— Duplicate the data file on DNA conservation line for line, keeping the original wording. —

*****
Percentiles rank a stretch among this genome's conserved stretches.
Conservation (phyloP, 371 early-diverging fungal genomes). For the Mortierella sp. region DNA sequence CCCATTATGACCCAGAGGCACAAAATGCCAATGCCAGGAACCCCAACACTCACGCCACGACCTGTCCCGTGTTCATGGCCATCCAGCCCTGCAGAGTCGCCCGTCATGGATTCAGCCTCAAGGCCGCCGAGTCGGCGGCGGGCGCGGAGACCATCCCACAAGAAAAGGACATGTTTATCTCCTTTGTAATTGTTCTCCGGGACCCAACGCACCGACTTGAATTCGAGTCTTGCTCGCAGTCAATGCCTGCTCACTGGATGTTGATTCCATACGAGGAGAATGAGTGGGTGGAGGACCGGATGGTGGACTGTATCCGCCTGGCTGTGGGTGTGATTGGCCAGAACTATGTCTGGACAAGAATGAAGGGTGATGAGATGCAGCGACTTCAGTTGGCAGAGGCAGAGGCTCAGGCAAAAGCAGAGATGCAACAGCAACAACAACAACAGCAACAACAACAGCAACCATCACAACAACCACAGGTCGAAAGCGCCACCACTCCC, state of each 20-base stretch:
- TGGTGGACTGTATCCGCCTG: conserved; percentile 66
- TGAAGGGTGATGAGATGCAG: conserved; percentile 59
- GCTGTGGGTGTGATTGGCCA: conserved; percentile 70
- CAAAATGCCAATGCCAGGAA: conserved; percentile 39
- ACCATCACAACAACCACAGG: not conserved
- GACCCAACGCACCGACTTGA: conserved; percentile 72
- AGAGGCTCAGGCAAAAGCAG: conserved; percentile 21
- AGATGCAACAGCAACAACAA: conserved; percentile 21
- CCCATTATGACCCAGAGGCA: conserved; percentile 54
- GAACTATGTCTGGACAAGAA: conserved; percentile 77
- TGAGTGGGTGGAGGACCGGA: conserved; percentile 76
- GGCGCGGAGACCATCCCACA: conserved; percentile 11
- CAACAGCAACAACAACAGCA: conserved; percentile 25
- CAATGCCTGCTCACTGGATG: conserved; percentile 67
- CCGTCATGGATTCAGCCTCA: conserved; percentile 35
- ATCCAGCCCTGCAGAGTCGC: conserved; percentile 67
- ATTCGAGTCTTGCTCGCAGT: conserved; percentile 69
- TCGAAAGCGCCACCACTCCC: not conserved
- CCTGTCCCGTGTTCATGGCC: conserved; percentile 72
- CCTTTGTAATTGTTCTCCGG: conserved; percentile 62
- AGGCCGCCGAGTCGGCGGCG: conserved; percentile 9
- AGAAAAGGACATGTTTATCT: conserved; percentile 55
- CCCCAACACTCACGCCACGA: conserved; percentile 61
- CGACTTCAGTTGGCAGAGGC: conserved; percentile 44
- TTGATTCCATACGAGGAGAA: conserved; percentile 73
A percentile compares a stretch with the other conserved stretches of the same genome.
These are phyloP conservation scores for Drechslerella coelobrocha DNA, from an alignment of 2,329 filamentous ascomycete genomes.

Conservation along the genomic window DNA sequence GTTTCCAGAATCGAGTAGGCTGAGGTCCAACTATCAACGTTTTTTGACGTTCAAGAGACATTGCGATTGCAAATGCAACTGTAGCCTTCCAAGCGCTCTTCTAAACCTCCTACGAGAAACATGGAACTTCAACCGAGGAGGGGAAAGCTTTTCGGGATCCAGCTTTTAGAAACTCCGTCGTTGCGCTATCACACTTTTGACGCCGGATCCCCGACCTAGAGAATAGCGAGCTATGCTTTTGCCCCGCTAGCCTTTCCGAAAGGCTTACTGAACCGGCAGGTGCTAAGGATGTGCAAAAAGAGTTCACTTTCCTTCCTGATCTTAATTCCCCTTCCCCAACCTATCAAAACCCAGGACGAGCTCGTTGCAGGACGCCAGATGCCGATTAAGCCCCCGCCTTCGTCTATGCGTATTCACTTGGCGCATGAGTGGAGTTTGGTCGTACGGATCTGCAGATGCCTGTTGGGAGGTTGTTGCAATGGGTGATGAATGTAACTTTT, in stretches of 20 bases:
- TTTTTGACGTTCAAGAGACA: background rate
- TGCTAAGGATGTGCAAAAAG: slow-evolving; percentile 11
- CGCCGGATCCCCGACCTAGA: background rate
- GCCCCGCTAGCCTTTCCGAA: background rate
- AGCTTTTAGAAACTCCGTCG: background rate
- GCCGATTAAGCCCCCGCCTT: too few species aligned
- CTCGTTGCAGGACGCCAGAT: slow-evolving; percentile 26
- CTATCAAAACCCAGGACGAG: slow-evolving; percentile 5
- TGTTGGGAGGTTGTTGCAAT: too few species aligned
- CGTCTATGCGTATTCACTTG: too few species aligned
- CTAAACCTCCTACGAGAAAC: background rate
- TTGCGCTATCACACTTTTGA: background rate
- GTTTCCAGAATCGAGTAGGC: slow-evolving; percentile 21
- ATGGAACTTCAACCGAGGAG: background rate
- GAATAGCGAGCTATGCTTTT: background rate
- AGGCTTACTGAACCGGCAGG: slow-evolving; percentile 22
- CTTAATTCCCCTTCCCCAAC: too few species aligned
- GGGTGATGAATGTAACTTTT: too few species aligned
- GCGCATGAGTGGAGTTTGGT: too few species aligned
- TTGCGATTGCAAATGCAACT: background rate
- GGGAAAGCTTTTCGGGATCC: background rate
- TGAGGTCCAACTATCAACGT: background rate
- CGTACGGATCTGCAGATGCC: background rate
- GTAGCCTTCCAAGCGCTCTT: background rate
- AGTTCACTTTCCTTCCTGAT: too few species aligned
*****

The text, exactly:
Percentiles rank a stretch among this genome's conserved stretches.
Conservation (phyloP, 371 early-diverging fungal genomes). For the Mortierella sp. region DNA sequence CCCATTATGACCCAGAGGCACAAAATGCCAATGCCAGGAACCCCAACACTCACGCCACGACCTGTCCCGTGTTCATGGCCATCCAGCCCTGCAGAGTCGCCCGTCATGGATTCAGCCTCAAGGCCGCCGAGTCGGCGGCGGGCGCGGAGACCATCCCACAAGAAAAGGACATGTTTATCTCCTTTGTAATTGTTCTCCGGGACCCAACGCACCGACTTGAATTCGAGTCTTGCTCGCAGTCAATGCCTGCTCACTGGATGTTGATTCCATACGAGGAGAATGAGTGGGTGGAGGACCGGATGGTGGACTGTATCCGCCTGGCTGTGGGTGTGATTGGCCAGAACTATGTCTGGACAAGAATGAAGGGTGATGAGATGCAGCGACTTCAGTTGGCAGAGGCAGAGGCTCAGGCAAAAGCAGAGATGCAACAGCAACAACAACAACAGCAACAACAACAGCAACCATCACAACAACCACAGGTCGAAAGCGCCACCACTCCC, state of each 20-base stretch:
- TGGTGGACTGTATCCGCCTG: conserved; percentile 66
- TGAAGGGTGATGAGATGCAG: conserved; percentile 59
- GCTGTGGGTGTGATTGGCCA: conserved; percentile 70
- CAAAATGCCAATGCCAGGAA: conserved; percentile 39
- ACCATCACAACAACCACAGG: not conserved
- GACCCAACGCACCGACTTGA: conserved; percentile 72
- AGAGGCTCAGGCAAAAGCAG: conserved; percentile 21
- AGATGCAACAGCAACAACAA: conserved; percentile 21
- CCCATTATGACCCAGAGGCA: conserved; percentile 54
- GAACTATGTCTGGACAAGAA: conserved; percentile 77
- TGAGTGGGTGGAGGACCGGA: conserved; percentile 76
- GGCGCGGAGACCATCCCACA: conserved; percentile 11
- CAACAGCAACAACAACAGCA: conserved; percentile 25
- CAATGCCTGCTCACTGGATG: conserved; percentile 67
- CCGTCATGGATTCAGCCTCA: conserved; percentile 35
- ATCCAGCCCTGCAGAGTCGC: conserved; percentile 67
- ATTCGAGTCTTGCTCGCAGT: conserved; percentile 69
- TCGAAAGCGCCACCACTCCC: not conserved
- CCTGTCCCGTGTTCATGGCC: conserved; percentile 72
- CCTTTGTAATTGTTCTCCGG: conserved; percentile 62
- AGGCCGCCGAGTCGGCGGCG: conserved; percentile 9
- AGAAAAGGACATGTTTATCT: conserved; percentile 55
- CCCCAACACTCACGCCACGA: conserved; percentile 61
- CGACTTCAGTTGGCAGAGGC: conserved; percentile 44
- TTGATTCCATACGAGGAGAA: conserved; percentile 73
A percentile compares a stretch with the other conserved stretches of the same genome.
These are phyloP conservation scores for Drechslerella coelobrocha DNA, from an alignment of 2,329 filamentous ascomycete genomes.

Conservation along the genomic window DNA sequence GTTTCCAGAATCGAGTAGGCTGAGGTCCAACTATCAACGTTTTTTGACGTTCAAGAGACATTGCGATTGCAAATGCAACTGTAGCCTTCCAAGCGCTCTTCTAAACCTCCTACGAGAAACATGGAACTTCAACCGAGGAGGGGAAAGCTTTTCGGGATCCAGCTTTTAGAAACTCCGTCGTTGCGCTATCACACTTTTGACGCCGGATCCCCGACCTAGAGAATAGCGAGCTATGCTTTTGCCCCGCTAGCCTTTCCGAAAGGCTTACTGAACCGGCAGGTGCTAAGGATGTGCAAAAAGAGTTCACTTTCCTTCCTGATCTTAATTCCCCTTCCCCAACCTATCAAAACCCAGGACGAGCTCGTTGCAGGACGCCAGATGCCGATTAAGCCCCCGCCTTCGTCTATGCGTATTCACTTGGCGCATGAGTGGAGTTTGGTCGTACGGATCTGCAGATGCCTGTTGGGAGGTTGTTGCAATGGGTGATGAATGTAACTTTT, in stretches of 20 bases:
- TTTTTGACGTTCAAGAGACA: background rate
- TGCTAAGGATGTGCAAAAAG: slow-evolving; percentile 11
- CGCCGGATCCCCGACCTAGA: background rate
- GCCCCGCTAGCCTTTCCGAA: background rate
- AGCTTTTAGAAACTCCGTCG: background rate
- GCCGATTAAGCCCCCGCCTT: too few species aligned
- CTCGTTGCAGGACGCCAGAT: slow-evolving; percentile 26
- CTATCAAAACCCAGGACGAG: slow-evolving; percentile 5
- TGTTGGGAGGTTGTTGCAAT: too few species aligned
- CGTCTATGCGTATTCACTTG: too few species aligned
- CTAAACCTCCTACGAGAAAC: background rate
- TTGCGCTATCACACTTTTGA: background rate
- GTTTCCAGAATCGAGTAGGC: slow-evolving; percentile 21
- ATGGAACTTCAACCGAGGAG: background rate
- GAATAGCGAGCTATGCTTTT: background rate
- AGGCTTACTGAACCGGCAGG: slow-evolving; percentile 22
- CTTAATTCCCCTTCCCCAAC: too few species aligned
- GGGTGATGAATGTAACTTTT: too few species aligned
- GCGCATGAGTGGAGTTTGGT: too few species aligned
- TTGCGATTGCAAATGCAACT: background rate
- GGGAAAGCTTTTCGGGATCC: background rate
- TGAGGTCCAACTATCAACGT: background rate
- CGTACGGATCTGCAGATGCC: background rate
- GTAGCCTTCCAAGCGCTCTT: background rate
- AGTTCACTTTCCTTCCTGAT: too few species aligned